People knowing I was writing this book often would say to me, "Of course, you already know about the men buried in the wet concrete of the New York anchorage, right?" Others told me with great authority that it wasn’t workers, but the bodies of assassinated Prohibition-era gangsters that were routinely deposited in the wet concrete of the developing New York anchorage.
 
"Urban folklore!" Bob Durando, general manager of the GWB, says, and my research confirms his statement. The legend seems to have originated in the tall tales staff working on the bridge enjoyed telling.

Samuel Owens, a young engineer, once said in an interview: "A lot of reporters from the New York papers would come up to the bridge to look for stories. . . . They believed anything we told them."

The foundations on both sides of the river were the first of six steps in the building of the bridge. Though several steps can proceed simultaneously, this order is typical for suspension bridges: tower foundations; towers; anchorages; the major, or barrel, cables; the suspender, or stringer, cables; and, finally, the roadway.
 
Once the foundations of the George were in place, the tower footings had to be bolted to them, sixteen for each tower. With these mounted, the towers themselves could rise; although they seem to be single, unified units, each is made up of sixteen columns of steel.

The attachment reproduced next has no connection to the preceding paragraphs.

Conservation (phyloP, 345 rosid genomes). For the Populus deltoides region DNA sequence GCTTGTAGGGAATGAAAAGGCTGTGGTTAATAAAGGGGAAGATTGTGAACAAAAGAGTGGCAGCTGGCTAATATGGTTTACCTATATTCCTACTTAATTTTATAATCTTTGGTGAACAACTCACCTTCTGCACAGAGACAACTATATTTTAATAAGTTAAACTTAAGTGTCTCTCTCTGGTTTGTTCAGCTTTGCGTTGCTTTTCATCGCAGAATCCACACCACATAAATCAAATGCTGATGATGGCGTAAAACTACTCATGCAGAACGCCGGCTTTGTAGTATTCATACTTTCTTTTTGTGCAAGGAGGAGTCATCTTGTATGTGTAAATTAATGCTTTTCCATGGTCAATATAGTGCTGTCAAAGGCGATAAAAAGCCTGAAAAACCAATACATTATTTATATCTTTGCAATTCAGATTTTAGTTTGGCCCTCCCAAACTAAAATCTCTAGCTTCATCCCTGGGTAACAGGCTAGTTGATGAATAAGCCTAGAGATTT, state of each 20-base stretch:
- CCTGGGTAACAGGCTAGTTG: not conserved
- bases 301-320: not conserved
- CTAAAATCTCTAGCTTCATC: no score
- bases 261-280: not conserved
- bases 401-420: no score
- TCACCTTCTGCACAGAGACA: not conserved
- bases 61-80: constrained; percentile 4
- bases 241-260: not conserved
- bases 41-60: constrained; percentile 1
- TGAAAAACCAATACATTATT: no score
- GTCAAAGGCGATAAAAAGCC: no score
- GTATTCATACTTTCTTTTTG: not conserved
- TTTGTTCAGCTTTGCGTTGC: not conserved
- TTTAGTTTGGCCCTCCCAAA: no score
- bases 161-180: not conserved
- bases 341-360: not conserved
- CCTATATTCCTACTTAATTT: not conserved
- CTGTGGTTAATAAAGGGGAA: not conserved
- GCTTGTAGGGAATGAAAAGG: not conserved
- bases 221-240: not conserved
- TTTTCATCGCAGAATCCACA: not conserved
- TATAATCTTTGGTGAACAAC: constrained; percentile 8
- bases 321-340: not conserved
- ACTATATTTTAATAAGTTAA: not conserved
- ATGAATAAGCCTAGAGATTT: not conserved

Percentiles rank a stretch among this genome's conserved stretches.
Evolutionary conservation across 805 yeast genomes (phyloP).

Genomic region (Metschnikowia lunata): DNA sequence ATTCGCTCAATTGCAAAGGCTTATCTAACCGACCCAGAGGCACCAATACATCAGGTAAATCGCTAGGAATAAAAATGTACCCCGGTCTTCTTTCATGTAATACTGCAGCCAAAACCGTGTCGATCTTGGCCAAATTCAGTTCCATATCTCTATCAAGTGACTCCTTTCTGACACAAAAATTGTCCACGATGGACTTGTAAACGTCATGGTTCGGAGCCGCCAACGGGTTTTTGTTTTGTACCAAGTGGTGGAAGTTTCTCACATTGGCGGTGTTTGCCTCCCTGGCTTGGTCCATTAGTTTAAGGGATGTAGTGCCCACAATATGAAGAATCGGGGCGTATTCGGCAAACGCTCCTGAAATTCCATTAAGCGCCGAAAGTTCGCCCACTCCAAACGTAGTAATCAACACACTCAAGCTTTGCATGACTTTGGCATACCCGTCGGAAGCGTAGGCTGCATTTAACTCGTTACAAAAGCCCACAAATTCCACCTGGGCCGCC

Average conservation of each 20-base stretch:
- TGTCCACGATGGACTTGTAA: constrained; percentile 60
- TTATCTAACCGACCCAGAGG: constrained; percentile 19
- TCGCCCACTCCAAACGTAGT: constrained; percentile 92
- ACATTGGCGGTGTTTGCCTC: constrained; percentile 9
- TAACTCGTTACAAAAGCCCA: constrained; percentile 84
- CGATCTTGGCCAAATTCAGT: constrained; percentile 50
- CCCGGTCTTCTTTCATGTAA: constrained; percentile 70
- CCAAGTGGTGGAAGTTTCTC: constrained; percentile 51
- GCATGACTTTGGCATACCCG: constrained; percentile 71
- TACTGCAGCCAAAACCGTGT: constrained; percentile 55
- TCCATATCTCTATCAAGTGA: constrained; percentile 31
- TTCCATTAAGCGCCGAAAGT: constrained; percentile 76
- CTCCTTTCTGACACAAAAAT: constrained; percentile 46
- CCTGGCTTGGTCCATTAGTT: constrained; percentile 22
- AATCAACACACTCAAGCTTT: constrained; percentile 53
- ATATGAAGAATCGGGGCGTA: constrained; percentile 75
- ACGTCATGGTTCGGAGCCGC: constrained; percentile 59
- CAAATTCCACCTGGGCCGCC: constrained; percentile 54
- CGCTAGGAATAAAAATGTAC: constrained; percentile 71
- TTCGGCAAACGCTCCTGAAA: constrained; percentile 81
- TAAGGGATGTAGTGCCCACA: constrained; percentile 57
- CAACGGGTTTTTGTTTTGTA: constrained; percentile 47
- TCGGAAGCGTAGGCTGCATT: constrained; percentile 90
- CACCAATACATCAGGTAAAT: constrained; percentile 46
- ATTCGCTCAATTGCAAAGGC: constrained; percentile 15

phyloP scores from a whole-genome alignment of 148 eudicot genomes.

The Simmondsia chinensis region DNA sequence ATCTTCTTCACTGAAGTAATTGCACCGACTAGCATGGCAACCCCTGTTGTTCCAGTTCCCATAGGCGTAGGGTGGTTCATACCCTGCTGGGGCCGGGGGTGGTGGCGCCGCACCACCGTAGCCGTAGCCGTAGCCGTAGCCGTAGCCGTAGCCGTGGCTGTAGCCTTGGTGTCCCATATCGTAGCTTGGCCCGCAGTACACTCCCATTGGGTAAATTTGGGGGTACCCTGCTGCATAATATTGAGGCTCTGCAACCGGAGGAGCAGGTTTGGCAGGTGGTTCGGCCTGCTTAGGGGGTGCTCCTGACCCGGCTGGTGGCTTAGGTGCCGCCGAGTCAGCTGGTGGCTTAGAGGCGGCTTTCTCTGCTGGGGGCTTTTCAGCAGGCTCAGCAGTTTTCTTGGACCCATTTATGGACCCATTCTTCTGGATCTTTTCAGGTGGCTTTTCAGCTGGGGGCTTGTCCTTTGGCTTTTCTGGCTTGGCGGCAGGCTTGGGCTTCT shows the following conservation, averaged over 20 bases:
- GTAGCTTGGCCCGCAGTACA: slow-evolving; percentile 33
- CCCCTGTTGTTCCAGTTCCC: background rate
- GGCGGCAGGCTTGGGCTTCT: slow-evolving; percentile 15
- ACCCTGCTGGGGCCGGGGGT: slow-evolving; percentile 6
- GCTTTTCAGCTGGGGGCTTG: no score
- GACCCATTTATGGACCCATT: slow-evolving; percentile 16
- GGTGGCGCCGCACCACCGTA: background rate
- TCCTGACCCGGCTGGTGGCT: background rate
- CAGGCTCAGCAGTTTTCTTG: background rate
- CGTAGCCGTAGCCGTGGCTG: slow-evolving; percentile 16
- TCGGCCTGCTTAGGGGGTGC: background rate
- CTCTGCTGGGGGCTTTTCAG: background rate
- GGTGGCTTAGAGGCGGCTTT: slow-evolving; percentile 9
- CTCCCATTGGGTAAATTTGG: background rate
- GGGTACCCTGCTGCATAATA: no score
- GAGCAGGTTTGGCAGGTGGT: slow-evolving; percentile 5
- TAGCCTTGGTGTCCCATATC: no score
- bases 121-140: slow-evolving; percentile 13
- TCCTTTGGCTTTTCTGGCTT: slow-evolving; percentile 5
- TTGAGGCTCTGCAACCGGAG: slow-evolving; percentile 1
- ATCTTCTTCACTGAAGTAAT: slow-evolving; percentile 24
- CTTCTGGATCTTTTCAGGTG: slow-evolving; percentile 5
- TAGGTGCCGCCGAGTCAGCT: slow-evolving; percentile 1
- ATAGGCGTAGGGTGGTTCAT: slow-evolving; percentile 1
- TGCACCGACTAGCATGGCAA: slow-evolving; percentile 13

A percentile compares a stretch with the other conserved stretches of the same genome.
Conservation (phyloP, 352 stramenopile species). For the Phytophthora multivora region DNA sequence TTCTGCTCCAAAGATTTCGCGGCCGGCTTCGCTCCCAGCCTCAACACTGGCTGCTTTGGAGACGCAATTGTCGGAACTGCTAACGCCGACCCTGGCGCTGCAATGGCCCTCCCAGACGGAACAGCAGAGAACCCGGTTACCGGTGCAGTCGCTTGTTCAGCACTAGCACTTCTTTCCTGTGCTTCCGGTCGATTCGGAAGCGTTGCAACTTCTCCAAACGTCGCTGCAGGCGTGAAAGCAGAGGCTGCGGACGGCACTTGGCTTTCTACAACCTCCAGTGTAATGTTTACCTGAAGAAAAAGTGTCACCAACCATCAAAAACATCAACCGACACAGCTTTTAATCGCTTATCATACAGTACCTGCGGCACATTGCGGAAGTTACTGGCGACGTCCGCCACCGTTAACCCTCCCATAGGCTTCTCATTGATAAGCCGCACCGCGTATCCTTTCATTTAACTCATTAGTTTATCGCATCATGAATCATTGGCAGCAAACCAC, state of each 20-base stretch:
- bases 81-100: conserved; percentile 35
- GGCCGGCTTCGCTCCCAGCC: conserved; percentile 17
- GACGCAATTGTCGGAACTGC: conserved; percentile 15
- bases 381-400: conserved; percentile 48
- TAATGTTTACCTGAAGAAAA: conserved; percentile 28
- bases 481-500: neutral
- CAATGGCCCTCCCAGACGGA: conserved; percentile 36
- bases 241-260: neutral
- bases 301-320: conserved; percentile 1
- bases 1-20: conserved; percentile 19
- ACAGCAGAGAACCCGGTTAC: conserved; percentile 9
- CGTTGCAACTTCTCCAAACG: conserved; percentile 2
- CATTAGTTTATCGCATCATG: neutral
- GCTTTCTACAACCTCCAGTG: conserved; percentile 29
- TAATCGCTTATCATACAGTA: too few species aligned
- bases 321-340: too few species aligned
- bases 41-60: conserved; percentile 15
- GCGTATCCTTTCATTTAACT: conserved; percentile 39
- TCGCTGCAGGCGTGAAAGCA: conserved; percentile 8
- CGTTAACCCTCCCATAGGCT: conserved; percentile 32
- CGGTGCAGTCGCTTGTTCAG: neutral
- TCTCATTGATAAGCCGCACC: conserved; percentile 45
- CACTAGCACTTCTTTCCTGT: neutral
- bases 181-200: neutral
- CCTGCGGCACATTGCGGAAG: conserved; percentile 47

Preassembled sections were floated to the work sites on barges, and since the towers were erected simultaneously, heavy machinery and large crews of workers had to be available at both sites. The erection of the towers began in June 1928, with a friendly competition between those building the New Jersey tower and those building the New York tower as to who would finish first. Nine or ten teams of four riveters each worked on assembling each tower. Taking one year and over one million rivets to assemble, the towers were completed by June 1929.

The anchorages followed. The anchorage is where a suspension bridge is tied to the earth, the way one end of a volleyball net is staked to the ground. An unusual feature of the George is that it has only one visible anchorage: its New Jersey anchorage is carved into the Palisades. The New York anchorage, in Fort Washington Park, just west of Riverside Drive, is, in effect, a "Palisade" of concrete created so that the bridge’s four barrel cables could be anchored in exactly the same way they are anchored in the Palisades. 

Next the four huge barrel cables had to be laboriously strung across the towers wire by wire, passing over the giant saddles in each tower and then being tied down in the anchorages. It took almost a year to methodically build the four main cables, each three feet in diameter. To carry out the process, footbridges between the towers had to be built and pulleys mounted on them over which the wires, only 0.196 inch in diameter, could move smoothly.

Spliced into a continuous loop, 434 wires made up a strand three inches in diameter, and there were 61 strands in each barrel cable. If the 26,474 wires in each of the four barrel cables were laid out end to end they would, at 107,000 miles, girdle the planet at the equator more than four times and, together with the wire in the suspender cables, or stringers, would extend virtually halfway to the moon.